Only four people attended a 90-minute presentation by Portland police leadership Wednesday to talk about the roll-out of police body cameras and the draft internal department policy that officers will follow with them.

Chief Michael Sauschuck and Assistant Chief Vern Malloch listened to questions and concerns and explained how the department came up with its strategy.

“We’re trying to be upfront in the beginning to say this is not going to solve all the problems,” Sauschuck said. “You’re going to catch some stuff (on cameras), you’re not going to catch some stuff. There will be human error in play. But we’ll do the best we can on the policy side.”

Beginning in April, Sauschuck said he will begin a $26,000, grant-funded pilot program to deploy up to eight cameras on officers in different positions in the department. Among the hurdles to clear was for Sauschuck to get the buy-in from the department’s police union.

The cameras are smaller than a deck of playing cards, will be worn on an officer’s chest and will be used to record most police duties as they interact with the public, investigate crimes and respond to calls, according to the policy.

Other interactions will not be recorded – such as when police are in their locker room or using a bathroom, during personal breaks or during mealtimes, and when police converse with each other or enter a correctional facility, to name just a few.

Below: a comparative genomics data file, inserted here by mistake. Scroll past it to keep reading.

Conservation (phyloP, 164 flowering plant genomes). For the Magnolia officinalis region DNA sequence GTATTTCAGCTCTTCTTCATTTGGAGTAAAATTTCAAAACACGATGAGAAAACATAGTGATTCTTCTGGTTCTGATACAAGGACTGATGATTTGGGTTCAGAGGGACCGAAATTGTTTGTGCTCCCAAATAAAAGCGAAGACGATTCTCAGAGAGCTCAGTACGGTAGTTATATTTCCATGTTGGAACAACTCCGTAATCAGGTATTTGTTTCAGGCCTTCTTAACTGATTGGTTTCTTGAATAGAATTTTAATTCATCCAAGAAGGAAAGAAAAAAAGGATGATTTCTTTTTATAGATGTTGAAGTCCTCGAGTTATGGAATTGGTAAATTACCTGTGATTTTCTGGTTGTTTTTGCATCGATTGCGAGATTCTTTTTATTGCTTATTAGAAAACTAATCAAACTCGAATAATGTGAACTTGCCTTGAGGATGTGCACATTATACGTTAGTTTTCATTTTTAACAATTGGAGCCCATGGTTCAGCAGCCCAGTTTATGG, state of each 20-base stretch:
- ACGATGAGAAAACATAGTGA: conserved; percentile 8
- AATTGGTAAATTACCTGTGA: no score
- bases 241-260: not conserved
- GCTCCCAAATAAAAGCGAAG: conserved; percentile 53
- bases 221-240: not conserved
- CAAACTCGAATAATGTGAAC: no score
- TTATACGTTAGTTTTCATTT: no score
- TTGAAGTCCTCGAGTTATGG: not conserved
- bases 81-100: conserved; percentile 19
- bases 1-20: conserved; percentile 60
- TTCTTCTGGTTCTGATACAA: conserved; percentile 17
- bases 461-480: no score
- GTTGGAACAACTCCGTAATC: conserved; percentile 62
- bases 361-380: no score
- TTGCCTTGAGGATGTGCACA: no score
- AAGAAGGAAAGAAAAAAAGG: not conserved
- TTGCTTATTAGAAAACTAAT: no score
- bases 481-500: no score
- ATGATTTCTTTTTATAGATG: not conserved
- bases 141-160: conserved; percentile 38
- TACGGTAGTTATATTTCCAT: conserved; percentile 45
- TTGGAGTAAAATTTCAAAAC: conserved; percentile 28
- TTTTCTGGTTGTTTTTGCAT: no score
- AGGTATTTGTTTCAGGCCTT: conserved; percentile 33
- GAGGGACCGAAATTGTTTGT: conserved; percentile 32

The city has included roughly $400,000 to buy the equipment for the entire department in the annual capital improvement budget. If city councilors approve the spending, more cameras would show up on the streets by late fall or winter, Sauschuck said.

From the small crowd, Sauschuck heard both criticism and praise.

Anne Haskell, a former state representative from Portland, said she appreciated what she saw as a thoughtful policy process in the face of calls to rush toward implementation. Mayor Ethan Strimling called for an accelerated timetable to implement the cameras after a Portland police officer shot and killed Chance David Baker in February 2017.

“There were lots of calls, ‘lets do it, lets get them in here lets do it right now,’ ” Haskell said. “I appreciate how careful and how thoughtful I think you’ve been in bringing this.

Sauschuck said his team combed through studies, looked at numerous policies from around the country and developed by activist groups such as the American Civil Liberties Union, and listened to local groups before drawing up the policy draft.

Still, there were questions and criticism.

Kim Rich, a former candidate for city council, said she was concerned about the long-term costs of storing mounds of video data.

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